You can configure connection logging in the following places.
Access control rules and default action—Logging at the end of a connection provides the most information about the connection. You can also log the beginning of the connection, but these events have incomplete information. Connection logging is disabled by default, so you must enable it for each rule (and the default action) that targets traffic that you want to track.
Security Intelligence policy—You can enable logging to generate Security Intelligence connection events for each blacklisted connection. When the system logs a connection event as the result of Security Intelligence filtering, it also logs a matching Security Intelligence event, which is a special kind of connection event that you can view and analyze separately.
SSL Decryption rules and default action—You can configure logging at the end of a connection. For blocked connections, the system immediately ends the session and generates an event. For monitored connections and connections that you pass to access control rules, the system generates an event when the session ends.
Automatic Connection Logging
The system automatically saves the following end-of-connection events, regardless of any other logging configurations.
The system automatically logs connections associated with intrusion events, unless the connection is handled by the access control policy's default action. You must enable logging on the default action to get intrusion events for matching traffic.
The system automatically logs connections associated with file and malware events. This is for connection events only: you can optionally disable the generation of file and malware events.
Tips for Connection Logging
Keep the following tips in mind when considering your logging configuration and the evaluation of related statistics:
When you allow traffic with an access control rule, you can use an associated intrusion or file policy (or both) to further inspect traffic and block intrusions, prohibited files, and malware before the traffic can reach its final destination. Note, however, that by default file and intrusion inspection is disabled for encrypted payloads. If the intrusion or file policies find reason to block a connection, the system immediately logs an end-of-connection event regardless of your connection log settings. Logging allowed connections provides the most statistical information on the traffic in your network.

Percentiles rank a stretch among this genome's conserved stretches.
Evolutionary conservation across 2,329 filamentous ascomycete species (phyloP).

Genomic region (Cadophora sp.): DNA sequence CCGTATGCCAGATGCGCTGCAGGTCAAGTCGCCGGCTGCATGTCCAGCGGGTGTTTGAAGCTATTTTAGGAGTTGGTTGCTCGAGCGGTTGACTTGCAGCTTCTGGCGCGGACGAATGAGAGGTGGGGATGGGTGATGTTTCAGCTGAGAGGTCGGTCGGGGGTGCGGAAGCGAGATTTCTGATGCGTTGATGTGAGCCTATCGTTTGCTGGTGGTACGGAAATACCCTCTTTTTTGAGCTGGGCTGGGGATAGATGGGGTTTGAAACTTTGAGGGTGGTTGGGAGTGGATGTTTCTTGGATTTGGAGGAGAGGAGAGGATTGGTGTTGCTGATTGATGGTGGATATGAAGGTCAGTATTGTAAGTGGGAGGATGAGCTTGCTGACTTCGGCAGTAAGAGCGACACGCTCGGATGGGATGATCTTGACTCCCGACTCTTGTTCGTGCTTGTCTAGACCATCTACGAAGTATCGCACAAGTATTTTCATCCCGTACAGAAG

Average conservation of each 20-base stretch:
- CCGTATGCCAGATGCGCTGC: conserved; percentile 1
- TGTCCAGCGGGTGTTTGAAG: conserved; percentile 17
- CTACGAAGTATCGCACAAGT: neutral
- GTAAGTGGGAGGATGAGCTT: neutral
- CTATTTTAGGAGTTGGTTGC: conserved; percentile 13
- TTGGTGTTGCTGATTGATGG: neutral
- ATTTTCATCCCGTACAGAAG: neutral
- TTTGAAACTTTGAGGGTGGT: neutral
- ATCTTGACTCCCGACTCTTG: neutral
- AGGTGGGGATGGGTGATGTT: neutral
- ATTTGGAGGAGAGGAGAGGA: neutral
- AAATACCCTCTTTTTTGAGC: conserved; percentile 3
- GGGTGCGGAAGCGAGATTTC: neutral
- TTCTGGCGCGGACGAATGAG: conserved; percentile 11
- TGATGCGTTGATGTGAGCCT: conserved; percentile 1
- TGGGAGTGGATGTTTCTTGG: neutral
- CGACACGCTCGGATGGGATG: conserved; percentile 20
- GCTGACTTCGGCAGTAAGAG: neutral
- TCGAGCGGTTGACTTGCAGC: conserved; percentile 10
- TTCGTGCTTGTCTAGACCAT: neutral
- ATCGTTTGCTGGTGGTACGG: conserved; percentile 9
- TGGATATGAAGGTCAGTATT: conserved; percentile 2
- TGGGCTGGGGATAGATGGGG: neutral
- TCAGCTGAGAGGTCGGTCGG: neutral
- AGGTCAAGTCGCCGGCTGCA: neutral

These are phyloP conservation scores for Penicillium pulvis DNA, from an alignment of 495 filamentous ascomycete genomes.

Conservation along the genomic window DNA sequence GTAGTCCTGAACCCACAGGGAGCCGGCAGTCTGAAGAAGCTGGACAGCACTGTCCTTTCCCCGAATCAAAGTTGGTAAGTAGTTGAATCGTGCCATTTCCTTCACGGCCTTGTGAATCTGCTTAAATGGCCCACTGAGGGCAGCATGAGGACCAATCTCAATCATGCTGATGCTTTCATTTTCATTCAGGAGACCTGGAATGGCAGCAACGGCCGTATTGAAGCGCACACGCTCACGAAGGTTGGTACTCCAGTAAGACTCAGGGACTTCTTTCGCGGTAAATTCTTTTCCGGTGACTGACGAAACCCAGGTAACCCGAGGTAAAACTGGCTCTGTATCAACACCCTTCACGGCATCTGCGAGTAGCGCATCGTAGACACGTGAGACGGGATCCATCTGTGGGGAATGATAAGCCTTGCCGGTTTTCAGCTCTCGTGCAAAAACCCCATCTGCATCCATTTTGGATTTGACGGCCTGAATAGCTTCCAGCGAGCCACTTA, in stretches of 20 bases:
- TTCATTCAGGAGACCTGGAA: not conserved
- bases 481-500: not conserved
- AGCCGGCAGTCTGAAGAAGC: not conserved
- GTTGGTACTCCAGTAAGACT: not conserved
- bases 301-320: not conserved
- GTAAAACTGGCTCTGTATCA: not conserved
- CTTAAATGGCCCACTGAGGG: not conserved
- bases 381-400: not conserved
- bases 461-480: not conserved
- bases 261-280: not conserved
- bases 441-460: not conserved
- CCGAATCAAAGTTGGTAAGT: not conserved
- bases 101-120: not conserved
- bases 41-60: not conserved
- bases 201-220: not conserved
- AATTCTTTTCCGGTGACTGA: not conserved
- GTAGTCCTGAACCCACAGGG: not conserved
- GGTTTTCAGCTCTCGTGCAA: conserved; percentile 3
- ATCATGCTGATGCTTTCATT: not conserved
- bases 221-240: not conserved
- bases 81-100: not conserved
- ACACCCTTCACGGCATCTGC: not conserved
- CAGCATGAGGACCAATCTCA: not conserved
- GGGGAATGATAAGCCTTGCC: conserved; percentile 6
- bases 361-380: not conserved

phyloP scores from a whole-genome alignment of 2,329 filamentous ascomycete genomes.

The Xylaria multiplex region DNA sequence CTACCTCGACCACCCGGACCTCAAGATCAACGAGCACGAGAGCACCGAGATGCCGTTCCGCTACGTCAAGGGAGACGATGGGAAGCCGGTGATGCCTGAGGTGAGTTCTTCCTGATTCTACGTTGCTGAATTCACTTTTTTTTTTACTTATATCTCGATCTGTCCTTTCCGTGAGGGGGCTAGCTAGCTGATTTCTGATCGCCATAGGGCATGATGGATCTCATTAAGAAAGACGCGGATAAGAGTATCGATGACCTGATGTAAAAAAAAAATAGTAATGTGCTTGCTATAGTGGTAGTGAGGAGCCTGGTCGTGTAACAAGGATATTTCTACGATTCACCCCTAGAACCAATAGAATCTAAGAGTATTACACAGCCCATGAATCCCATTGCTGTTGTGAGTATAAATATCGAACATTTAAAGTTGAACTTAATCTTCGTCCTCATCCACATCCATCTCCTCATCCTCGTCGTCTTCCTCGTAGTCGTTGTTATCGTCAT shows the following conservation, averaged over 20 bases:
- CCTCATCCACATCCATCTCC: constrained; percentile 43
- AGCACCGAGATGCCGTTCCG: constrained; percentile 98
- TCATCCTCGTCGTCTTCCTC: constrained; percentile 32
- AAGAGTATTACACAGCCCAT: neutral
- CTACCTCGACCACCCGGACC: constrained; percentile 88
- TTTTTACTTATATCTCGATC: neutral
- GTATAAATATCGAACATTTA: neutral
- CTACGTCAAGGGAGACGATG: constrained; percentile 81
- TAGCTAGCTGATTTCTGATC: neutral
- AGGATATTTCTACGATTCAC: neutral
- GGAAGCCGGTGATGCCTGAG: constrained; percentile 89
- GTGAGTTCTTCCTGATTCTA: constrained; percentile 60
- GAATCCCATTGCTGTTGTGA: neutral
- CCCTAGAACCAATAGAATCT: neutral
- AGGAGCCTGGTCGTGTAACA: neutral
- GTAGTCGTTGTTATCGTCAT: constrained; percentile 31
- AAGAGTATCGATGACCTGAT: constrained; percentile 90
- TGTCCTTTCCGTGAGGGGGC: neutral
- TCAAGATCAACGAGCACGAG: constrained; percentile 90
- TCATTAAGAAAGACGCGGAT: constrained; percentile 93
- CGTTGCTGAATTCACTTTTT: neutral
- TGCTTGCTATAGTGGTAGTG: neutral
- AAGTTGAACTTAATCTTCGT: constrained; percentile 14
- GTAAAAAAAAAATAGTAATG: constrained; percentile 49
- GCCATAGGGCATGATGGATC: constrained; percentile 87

A trusted connection is one that is handled by a Trust access control rule or the default action in an access control policy. However, trusted connections are not inspected for discovery data, intrusions, or prohibited files and malware. Therefore, connection events for trusted connections contain limited information.
For access control rules and access control policy default actions that block traffic, the system logs beginning-of-connection events. Matching traffic is denied without further inspection.
Logging blocked TCP connections during a Denial of Service (DoS) attack can affect system performance and overwhelm the database with multiple similar events. Before you enable logging for a Block rule, consider whether the rule monitors traffic on an Internet-facing interface or other interface vulnerable to DoS attack.
Sending Events to an External Syslog Server
Besides viewing events through Firepower Device Manager, which has a limited capacity to store events, you can selectively configure rules and policies to send events to an external syslog server. You can then use the features and additional storage of your selected syslog server platform to view and analyze event data.
To send events to an external syslog server, edit each rule, default action, or policy that enables connection logging and select a syslog server object in the log settings. To send intrusion events to a syslog server, configure the server in the intrusion policy settings.
For more information, see the help for each rule and policy type and also see Configuring Syslog Servers.